Hemingway’s description of the retreat, which is based on one of the most large-scale retreats of World War I, is one of the most famous descriptive passages in the novel. As the lumbering columns of army vehicles wind through the country night, Hemingway’s prose mimics the dark and streaming motion of the men. When the movement of the columns becomes choppy, so do Hemingway’s sentences: “Then the truck stopped. The whole column was stopped. It started again and went a little farther, then stopped.”
These three chapters are most noteworthy for their powerful, uncompromising, and unromantic evocation of war. As Henry reflects in his conversation with the priest, abstract concepts like courage and honor have no place alongside the concrete reality of war. In describing the retreat, Hemingway strips war of its romantic packaging and provides the reader with only the most solid, evocative, and precise details.
In Book Three (which begins with Chapter XXV), the focus of the novel switches noticeably from love, the major thematic interest of Book Two, to war. Hemingway reports from the battlefront with a neutral, journalistic style that heightens the realism of the narrative and proves surprisingly unsettling. When Henry shoots at the two engineering officers for refusing to help free the car from the mud, Hemingway’s detached prose refrains from passing moral judgment on his action. Rather, the text offers just the facts. This spare, disinterested tone sets Henry’s wanton violence against an amoral landscape; shooting a man out of anger is given the same weight as pushing a car out of the mud. Refusing to give the reader reliable moral ground from which he or she may view and judge the scene, Hemingway challenges the reader to deal with the scene on his or her own terms. Certainly, the support that Henry receives from his fellow soldiers suggests that his actions are not abnormal and that there is a larger, pervasive irrationality at work. Indeed, the lack of a well-defined sense of right and wrong in the narrative perspective mirrors the situation in which Henry finds himself. War has stripped the world of its certainties, leaving men to set their own moral compass. Some, like Gino, fight for their homeland because they believe in ideals such as sacred ground and sacrifice, while others, like Henry, attach no such grandeur or meaning to their behavior on the battlefield.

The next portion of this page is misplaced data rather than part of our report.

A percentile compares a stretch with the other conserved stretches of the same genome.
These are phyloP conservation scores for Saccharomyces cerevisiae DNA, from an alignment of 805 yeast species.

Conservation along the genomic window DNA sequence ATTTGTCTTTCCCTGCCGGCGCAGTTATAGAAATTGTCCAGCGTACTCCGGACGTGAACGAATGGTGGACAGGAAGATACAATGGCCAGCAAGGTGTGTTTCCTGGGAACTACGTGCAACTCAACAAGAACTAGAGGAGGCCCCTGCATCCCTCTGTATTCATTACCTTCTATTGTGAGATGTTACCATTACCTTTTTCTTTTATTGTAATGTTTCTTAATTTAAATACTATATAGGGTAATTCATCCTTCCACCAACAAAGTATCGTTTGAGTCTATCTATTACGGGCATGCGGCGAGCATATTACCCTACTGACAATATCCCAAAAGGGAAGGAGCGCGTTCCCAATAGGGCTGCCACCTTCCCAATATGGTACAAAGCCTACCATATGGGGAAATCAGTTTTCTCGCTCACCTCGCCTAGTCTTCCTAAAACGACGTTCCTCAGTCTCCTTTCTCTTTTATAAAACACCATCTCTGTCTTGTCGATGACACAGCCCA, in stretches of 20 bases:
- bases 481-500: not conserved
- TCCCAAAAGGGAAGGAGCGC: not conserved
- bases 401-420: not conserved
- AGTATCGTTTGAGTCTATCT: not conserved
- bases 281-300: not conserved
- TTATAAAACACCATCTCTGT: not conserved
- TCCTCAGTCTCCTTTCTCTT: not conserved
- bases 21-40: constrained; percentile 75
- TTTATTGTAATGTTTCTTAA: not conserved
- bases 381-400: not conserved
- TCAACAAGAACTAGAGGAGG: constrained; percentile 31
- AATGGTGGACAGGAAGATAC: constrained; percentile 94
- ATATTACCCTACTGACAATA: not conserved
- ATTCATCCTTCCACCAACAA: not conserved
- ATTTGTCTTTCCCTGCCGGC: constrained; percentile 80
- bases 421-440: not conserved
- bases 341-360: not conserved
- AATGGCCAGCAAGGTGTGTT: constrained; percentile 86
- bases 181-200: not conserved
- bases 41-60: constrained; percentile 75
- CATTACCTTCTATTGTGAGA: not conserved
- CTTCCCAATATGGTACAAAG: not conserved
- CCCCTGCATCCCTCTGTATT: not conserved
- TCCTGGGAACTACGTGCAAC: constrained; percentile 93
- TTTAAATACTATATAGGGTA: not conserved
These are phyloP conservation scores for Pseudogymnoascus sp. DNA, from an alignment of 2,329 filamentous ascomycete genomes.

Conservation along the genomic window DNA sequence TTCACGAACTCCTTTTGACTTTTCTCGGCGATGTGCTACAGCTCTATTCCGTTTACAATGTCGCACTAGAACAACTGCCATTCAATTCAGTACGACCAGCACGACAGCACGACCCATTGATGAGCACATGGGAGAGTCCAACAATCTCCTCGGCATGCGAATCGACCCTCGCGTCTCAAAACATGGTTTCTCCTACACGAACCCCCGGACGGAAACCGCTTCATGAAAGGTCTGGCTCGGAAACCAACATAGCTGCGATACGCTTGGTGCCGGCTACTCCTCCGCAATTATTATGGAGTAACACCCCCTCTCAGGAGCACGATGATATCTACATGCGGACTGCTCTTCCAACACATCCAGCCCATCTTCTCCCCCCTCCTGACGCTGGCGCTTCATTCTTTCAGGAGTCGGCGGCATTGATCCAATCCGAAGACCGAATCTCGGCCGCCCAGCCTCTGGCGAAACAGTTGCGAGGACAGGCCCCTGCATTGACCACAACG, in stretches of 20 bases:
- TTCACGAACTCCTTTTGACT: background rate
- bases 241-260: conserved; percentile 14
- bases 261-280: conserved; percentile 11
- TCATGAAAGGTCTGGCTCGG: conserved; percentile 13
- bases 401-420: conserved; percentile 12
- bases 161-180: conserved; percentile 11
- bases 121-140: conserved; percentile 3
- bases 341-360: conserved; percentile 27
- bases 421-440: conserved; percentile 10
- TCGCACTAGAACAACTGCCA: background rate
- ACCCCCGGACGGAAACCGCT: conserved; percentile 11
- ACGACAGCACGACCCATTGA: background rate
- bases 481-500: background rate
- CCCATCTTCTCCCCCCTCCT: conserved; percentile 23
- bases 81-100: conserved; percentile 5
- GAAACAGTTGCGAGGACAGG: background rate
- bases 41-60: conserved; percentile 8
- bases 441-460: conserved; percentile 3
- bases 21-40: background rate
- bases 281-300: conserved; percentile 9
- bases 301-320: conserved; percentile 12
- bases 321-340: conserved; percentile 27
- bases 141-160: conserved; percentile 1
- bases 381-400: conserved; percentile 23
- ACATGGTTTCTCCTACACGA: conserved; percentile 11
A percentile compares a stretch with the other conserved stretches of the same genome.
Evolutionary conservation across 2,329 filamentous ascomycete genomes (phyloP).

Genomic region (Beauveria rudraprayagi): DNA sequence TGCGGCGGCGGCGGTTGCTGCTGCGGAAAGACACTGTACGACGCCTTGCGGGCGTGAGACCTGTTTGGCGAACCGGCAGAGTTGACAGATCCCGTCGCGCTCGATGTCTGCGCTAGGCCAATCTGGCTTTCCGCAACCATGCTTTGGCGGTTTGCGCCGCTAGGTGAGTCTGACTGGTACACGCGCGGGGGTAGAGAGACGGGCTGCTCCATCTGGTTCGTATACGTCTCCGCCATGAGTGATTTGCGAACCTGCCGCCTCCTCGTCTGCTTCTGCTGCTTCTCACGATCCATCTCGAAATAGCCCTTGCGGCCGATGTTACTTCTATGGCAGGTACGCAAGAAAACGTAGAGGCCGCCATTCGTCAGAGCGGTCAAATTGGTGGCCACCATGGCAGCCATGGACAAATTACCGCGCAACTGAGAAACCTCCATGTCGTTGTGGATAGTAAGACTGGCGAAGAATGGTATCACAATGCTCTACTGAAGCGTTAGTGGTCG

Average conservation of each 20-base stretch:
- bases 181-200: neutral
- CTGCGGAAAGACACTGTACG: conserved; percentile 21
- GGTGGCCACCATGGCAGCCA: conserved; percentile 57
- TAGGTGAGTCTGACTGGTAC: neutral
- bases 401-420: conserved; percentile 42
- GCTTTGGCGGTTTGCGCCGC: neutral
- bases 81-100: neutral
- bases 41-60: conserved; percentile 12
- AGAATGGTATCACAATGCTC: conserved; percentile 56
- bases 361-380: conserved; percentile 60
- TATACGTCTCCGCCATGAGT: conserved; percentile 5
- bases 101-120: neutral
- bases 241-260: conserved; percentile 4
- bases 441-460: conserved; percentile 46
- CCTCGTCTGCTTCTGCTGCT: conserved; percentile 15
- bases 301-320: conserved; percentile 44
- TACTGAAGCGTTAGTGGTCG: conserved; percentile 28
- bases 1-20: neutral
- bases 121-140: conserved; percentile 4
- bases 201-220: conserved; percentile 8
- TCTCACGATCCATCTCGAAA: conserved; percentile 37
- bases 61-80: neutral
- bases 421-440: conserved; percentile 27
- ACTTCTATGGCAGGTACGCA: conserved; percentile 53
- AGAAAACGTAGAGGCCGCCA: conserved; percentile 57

The murder of the engineering officer is a testament to Hemingway’s brilliant depiction of the confusion and meaninglessness of war. This act seemingly comes out of nowhere. The reader doesn’t expect the normally self-possessed Henry to display such aggression, nor does such behavior seem particularly justified. Bonello’s ruthless, point-blank extermination of the man’s life is equally senseless. That the engineer is guilty of no capital crime and thus merits no punishment so grave as death emphasizes that, oftentimes, one cannot account for men’s behavior in war.
The ending was good, but depressing.
8 out of 29 people found this helpful
I personally thought it was okay.
It only got interesting for me towards the end.
Hemingway is my absolute favorite author and A Farewell to Arms is absolutely stunning. A lot of people have trouble reading Hemingway, he leaves a lot up for interpretation and discussion but this is just part of his genius. As for symbols, this SparkNotes page is lacking severely. Some big ones are touched on but read carefully and read it a few times keeping in mind that each word has a purpose. Scene descriptions are not put in there for entertainment, the weather, the trees, the mountains, each description keys in to another aspect of t... Read more→
67 out of 73 people found this helpful